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A & P 0123

Anatomy and Physiology

Onco Tumor
Patho Disease
Cyto Cell
Sarco Flesh
Gyneco Woman
Phlebo Veins
Adeno Gland
Meno Menses
Angio Vessel
Gastro Stomach
Myo Muscle
Laparo Abdomen
Oophoro Ovary
Necro Death
Orchido Testis
Cephalo Head
Dento Teeth
Dermo/Dermat Skin
Uro Urine
Electro Electricy
Salpingo Uterine Tubes
Bio Life
Neuro Nerve
Chrono Time
Procto Rectum
Carcino Cancer
Psycho Mind
Osteo Bone
Encephalo Brain
Cerebro Cerebellum
Gnoso Knowledge
Pneumo/Pulmo Lungs
Hepato Liver
Arthro Joint
Cardio Heart
Radio X-ray
Cyan/o Blue
Stomato Mouth
Oto Ear
Masto/Mammo Breast
Melan/o Black
Thrombo Clotting
Chemo Drug/Chemical
Colo Large Intestine
Entero Intestinal
Glosso/Linguo Tongue
Ophthamo Eye
Erythro Red
Hemo/Hemat Blood
Cryo Cold
Leuk/o White
Nephro/Reno Kidney
Arterio Artery
Rhino Nose
Cysto Bladder
Gingiv Gums
Hystero/Metri Uterus
porosis Passage
prandial Meal
ptosis dropping/prolapse
salpinx Fallopian Tube
lytic Destroy/Reduce
crine Secrete/Separate
sarcoma Malignant Tumor
malacia Softening
schlerosis Hardening
mania Madness/Insane Desire
gen Substance/Agent that produces or causes
megaly Enlargment
scope Instrument for visual examination
gram Record/X-ray film
cyte cell
phonia Sound/Voice
graph Instrument used to record
graphy Process of recording/xray filming
desis Surgical fixation/Fusion
pepsia digestion
pexy Suspension/Surgical fixation
scopy/scopic visual examination
ia condition of diseased/abnormal state
ism State of
phoria Feeling
physis Growth
What is the boundary of a cell? Plasma Membrane
What is the structure of the plasma membrane? Phospholipid bilayer studded with proteins
What is the cell's "protein factory?" Ribosomes
What is are ribosomes made of? Tiny particles each made up of rRNA subunits
What does RNA stand for? Ribonucleic Acid
What is the Endoplasmic Reticulum? Membranous network of interconnected canals and sacs.
What is smooth ER's purpose? To synthesize lipids
What is rough ER's purpose? To synthesize proteins from the ribosomes.
What is the purpose of the Golgi apparatus? Process and package substances from the ER
What is the purpose of Mitochondria? Cell's Power House
What is the purpose of Lysosomes? Cell's Digestive System
What is the purpose of centrioles? Function in the cell's reproduction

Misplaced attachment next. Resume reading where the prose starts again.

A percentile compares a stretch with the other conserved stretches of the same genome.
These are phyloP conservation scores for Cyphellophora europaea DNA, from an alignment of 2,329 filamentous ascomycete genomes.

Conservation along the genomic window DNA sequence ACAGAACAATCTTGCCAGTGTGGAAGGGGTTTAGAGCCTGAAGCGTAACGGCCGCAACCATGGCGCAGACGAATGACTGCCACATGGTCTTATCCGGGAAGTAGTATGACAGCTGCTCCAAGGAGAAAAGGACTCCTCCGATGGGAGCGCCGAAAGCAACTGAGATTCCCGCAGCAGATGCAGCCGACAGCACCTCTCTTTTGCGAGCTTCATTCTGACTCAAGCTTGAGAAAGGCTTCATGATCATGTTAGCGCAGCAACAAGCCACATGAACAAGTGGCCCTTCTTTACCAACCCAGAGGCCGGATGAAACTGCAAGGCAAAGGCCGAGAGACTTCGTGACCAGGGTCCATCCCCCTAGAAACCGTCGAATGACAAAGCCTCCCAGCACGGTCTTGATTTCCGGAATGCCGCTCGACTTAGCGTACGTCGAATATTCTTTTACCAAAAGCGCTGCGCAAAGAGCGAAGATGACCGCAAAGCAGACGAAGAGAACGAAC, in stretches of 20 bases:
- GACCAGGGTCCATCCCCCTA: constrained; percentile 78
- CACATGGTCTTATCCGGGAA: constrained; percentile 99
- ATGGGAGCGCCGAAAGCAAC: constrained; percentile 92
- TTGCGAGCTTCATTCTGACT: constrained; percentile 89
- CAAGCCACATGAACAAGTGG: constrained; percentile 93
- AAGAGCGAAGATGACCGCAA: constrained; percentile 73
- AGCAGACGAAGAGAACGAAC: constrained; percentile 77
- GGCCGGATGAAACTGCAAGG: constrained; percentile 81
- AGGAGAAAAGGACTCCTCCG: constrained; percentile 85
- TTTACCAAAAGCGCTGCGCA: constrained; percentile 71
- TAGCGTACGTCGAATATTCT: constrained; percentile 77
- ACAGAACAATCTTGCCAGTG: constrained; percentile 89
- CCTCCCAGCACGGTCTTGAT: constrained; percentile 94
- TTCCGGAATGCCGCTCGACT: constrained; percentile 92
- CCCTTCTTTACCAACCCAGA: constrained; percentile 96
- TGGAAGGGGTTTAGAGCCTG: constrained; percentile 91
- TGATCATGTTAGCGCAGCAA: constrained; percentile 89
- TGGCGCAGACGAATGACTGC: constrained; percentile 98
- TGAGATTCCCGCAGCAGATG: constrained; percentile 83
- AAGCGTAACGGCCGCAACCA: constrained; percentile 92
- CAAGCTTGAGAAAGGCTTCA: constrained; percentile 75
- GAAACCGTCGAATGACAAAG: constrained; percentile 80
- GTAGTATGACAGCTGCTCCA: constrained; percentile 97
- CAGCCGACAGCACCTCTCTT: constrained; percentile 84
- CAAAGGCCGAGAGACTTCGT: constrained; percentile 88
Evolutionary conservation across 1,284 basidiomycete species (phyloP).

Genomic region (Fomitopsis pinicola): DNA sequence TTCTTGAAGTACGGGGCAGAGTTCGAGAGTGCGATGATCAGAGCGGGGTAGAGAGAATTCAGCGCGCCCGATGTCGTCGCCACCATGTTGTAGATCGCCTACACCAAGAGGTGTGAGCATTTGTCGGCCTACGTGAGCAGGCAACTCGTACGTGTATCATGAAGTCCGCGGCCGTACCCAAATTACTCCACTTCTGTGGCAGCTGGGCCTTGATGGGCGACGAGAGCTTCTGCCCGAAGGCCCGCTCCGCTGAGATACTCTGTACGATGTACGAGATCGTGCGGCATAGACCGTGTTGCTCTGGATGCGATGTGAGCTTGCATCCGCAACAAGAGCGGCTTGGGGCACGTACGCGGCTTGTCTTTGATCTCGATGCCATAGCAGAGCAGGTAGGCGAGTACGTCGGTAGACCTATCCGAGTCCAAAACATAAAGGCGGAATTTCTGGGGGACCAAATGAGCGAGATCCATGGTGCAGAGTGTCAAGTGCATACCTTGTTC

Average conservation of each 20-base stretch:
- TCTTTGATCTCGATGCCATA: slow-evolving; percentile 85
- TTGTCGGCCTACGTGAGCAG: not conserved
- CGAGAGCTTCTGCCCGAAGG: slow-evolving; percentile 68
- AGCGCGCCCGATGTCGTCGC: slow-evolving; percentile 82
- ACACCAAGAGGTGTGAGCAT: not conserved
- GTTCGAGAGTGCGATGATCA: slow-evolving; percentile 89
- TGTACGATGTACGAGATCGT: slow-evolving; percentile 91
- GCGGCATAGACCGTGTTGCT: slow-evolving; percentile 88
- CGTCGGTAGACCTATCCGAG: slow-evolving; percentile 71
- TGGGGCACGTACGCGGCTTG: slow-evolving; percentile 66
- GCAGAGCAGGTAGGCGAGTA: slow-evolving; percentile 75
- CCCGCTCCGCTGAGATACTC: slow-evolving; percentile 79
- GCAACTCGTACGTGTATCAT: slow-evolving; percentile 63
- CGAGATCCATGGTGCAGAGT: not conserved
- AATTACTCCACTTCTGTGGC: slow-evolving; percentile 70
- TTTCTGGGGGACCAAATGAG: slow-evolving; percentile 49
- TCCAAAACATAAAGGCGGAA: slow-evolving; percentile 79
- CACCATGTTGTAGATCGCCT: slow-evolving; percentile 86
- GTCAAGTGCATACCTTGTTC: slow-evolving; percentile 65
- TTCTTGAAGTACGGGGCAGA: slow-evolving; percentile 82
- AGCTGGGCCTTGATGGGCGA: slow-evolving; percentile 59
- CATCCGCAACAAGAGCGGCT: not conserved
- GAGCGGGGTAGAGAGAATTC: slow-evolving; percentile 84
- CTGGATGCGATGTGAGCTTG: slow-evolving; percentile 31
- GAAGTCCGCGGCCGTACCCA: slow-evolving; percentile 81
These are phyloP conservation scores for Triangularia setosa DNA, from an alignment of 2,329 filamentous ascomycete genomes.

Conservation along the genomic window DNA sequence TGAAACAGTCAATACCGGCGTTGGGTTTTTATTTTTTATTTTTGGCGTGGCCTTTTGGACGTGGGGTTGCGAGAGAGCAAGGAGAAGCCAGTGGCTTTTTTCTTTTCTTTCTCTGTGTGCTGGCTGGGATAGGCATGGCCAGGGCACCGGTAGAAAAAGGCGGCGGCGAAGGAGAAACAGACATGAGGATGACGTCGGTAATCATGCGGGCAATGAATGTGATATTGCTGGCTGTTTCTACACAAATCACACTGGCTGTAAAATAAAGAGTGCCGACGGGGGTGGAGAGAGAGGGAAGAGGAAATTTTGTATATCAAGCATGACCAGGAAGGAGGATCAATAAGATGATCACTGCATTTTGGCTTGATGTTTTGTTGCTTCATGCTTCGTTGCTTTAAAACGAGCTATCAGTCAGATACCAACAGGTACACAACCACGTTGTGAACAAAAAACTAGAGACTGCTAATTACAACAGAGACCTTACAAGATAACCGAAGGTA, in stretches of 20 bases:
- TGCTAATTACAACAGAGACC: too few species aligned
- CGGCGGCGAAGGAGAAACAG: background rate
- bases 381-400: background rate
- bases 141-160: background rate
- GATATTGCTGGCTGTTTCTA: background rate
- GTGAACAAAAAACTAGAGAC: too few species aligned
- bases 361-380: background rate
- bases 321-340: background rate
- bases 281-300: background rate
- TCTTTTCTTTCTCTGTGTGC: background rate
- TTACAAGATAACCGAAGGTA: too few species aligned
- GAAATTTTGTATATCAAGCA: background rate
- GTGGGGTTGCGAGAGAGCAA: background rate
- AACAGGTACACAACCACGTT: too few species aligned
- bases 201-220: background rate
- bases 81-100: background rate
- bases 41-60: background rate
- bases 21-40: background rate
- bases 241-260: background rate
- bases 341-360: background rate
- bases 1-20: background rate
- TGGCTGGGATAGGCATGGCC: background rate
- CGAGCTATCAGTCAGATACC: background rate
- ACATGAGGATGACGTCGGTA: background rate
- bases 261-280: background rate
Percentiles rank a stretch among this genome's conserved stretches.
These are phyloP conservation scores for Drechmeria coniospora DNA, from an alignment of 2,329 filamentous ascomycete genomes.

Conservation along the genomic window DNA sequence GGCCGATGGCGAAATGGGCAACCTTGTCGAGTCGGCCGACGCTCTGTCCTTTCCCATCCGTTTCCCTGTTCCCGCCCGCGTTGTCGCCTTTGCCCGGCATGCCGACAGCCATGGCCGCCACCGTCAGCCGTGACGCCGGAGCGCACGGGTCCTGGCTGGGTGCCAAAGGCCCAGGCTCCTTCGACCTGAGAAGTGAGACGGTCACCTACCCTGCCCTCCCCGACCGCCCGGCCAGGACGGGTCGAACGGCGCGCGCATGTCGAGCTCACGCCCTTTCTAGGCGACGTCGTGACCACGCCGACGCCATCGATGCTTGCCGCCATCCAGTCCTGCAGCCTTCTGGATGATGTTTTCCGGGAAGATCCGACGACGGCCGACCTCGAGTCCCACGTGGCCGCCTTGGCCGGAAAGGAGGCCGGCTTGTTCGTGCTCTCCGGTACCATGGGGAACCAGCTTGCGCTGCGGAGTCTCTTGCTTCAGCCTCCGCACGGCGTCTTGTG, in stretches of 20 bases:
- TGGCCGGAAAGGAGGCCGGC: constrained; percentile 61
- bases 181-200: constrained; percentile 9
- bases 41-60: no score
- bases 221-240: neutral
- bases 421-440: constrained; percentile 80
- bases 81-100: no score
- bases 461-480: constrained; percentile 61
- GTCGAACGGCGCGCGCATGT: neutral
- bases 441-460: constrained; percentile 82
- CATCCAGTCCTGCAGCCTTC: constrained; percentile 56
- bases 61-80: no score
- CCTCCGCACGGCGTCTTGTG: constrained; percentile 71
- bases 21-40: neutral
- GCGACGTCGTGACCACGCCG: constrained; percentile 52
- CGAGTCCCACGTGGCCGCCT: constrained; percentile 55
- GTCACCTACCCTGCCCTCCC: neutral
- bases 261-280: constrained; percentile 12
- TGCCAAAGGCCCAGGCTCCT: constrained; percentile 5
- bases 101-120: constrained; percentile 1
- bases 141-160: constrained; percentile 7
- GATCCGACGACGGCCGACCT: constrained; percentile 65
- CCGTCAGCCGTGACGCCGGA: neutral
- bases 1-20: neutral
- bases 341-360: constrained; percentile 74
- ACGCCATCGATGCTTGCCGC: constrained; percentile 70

What is the purpose of cilia? Move substances over the surface of the cell
What is the purpose of flagella? Tail assistant in movement of the cell (Sperm Cell)
What is the purpose of the nucleus? Dictates protein synthesis, plays essential roll in cell's activities. (Active transport, metabolism, growth, heredity)
What is the purpose of the nucleoli? Essential for the formation of ribosomes
What is cytoplasm? the internal living material of cells
How many phases of cell division? Four(Prophase, Metaphase, Anaphase, Telophase)
What is a gene? Specific segment of base pairs in a chromosome
What is the differance between Active and Passive transport? Active uses energy whereas passive does not
What are three examples of passive transport? Diffusion, Osmosis, Filtration
What are three examples of active transport? Ion pump, Phagocytosis, Pinocytosis
What is transcription? DNA unwinds and forms a messenger RNA
What is translation? Synthesis of a protein by ribosomes. Using the information from the mRNA to direct the sequence of the Amino Acids
What are the four main kinds of tissue? Epithelial, Connective, Muscle, Nervous
What are the four cell shapes? Squamous(flat/scale like), Cuboidal(cube shaped), Columnar(higher than wide), Transitional(varying shapes/can stretch)
What are the two arrangements of cells? Simple(single layer), and Stratified(many layers)
What is the most abundant tissue in the body? Connective tissue
What is epithelial tissue? tissues that covers the body and many of its parts.
What is connective tissue? delicate, paper-thin webs that hold internal organs together and give them shape
What is the matrix? intercellular material
What is the three kinds of muscle tissue? Skeletal, Cardiac, and Smooth
What is the purpose of nervous tissue? to provide rapid communication between body structures and control of body functions
What are the two types of cells in nervous tissue? Neurons(conducting units), and Glia(supporting cells)
What is a hereditary disease? Transmitted genetically from parents to child
What is a congenital disease? disease that appears at birth or shortly after. Result of a failure in the fetal development.
What is a inflammatory disease? the body reacts with a inflammatory response to a causative agent.
What is a degenerative disease? degeneration, often progressive of some part of the body.
What is a infectious disease? result from the invasion of microorganisms into the body.
What is a defciency disease? result from the lack of a specific nutrient.